A large, frequently foreign-owned piece of agricultural land devoted to the production of a single export crop.

truck farming/ market gardening

Commercial gardening and fruit farming, so named because truck was a Middle English word meaning batering or the exchange of commodities.

von thunen's model

Model which shows the location of agriculture in regard to a comercial economy that is similar to the concentric model

1st agricultural revolution

Dating back 10,000 years, the First Agricultural Revolution achieved plant domestication and animal domestication.

2nd agricultural revolution

Dovetailing with and benefiting from the Industrial Revolution, the Second Agricultural Revolution witnessed improved methods of cultivation, harvesting, and storage of farm produce.

3rd agricultural revolution

Currently in progress, its principal orientation is on the development of genetically modified organisms. Also known as the green revolution

animal domestication

genetic modification of an animal such that it is rendered more amenable to human control

animal domestication

The taming of animals through generations of breeding to live in close association with humans as a pet or work animal. Allowed for dairy farming, sheep herding, etc.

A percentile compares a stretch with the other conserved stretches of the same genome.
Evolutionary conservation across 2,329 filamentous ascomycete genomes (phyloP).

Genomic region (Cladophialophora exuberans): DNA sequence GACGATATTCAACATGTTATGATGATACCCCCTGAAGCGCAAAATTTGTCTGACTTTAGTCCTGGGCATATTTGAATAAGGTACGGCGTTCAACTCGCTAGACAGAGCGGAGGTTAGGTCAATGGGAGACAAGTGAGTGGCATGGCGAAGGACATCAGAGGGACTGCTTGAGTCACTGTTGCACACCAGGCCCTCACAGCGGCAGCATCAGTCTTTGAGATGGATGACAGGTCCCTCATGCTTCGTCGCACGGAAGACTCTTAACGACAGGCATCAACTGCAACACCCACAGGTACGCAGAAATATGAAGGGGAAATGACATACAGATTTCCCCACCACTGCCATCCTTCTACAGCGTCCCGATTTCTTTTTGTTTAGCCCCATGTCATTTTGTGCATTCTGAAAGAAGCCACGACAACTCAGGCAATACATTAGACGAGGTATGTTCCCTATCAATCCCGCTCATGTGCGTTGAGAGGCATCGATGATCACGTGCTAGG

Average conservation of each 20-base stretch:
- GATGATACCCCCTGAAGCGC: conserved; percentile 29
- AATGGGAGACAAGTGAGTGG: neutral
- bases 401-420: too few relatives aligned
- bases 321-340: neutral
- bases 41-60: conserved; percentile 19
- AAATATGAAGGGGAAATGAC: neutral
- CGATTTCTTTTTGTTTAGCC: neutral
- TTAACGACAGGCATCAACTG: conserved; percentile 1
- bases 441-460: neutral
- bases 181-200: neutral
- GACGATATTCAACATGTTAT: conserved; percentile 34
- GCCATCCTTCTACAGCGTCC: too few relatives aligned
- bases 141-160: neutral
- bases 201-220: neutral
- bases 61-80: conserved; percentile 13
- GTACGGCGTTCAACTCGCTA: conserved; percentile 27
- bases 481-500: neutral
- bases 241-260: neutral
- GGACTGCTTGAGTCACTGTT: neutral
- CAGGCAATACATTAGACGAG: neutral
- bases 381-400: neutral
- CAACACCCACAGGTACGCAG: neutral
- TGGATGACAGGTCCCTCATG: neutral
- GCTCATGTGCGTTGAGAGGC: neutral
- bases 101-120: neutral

luxury crops

Non-subsistence crops such as tea, cacao, coffee, and tobacco


An agricultural activity involving the raising of livestock, most commonly cows and goats, for dairy products such as milk, cheese, and butter.

mediterranean agriculture

An agricultural system practiced in the Mediterranean-style climates of Western Europe, California, and portions of Chile and Australia, in which diverse specialty crops such as grapes, olives, and other fruits and vegetables.

organic agriculture

Approach to farming and ranching that avoids the use of herbicides, pesticides, growth hormones, and other similar synthetic inputs.


A form of technology that uses living organisms, usually genes, to modify products, to make or modify plants and animals, or to develop other microorganisms for specific purposes.

green revolution

Rapid diffusion of new agricultural technology, especially new high-yield seeds and fertilizers.


Tillage or cultivation between plants (as corn and potatoes), in contrast to tillage of the entire surface when no growing crop is on it.


Degradation of land, especially in semiarid areas, primarily because of human actions like excessive crop planting, animal grazing, and tree cutting.

genetic modification

changing an organism by manipulating its genetic material


dry seedlike fruit produced by the cereal grasses: e.g. wheat, barley, Indian corn

winter wheat

Wheat that is planted in autumn to develop a strong root system before growth stops in the winter.. This type of wheat is grown in Kansas, Colorado, and Oklahoma

spring wheat

Wheat that is planted in the spring and harvested in the summer. Grown in the belt of the Dakotas, Montana, and southern Saskatchewan in Canada.


A form of commercial agriculture in which livestock graze over an extensive area, agriculture is adapted to arid and semiarid land

range wars

fights caused by some farmers in the Great Plains wanting to build fences and other farmers not wanting to, so they cut each other's barbed-wire fences and shot each other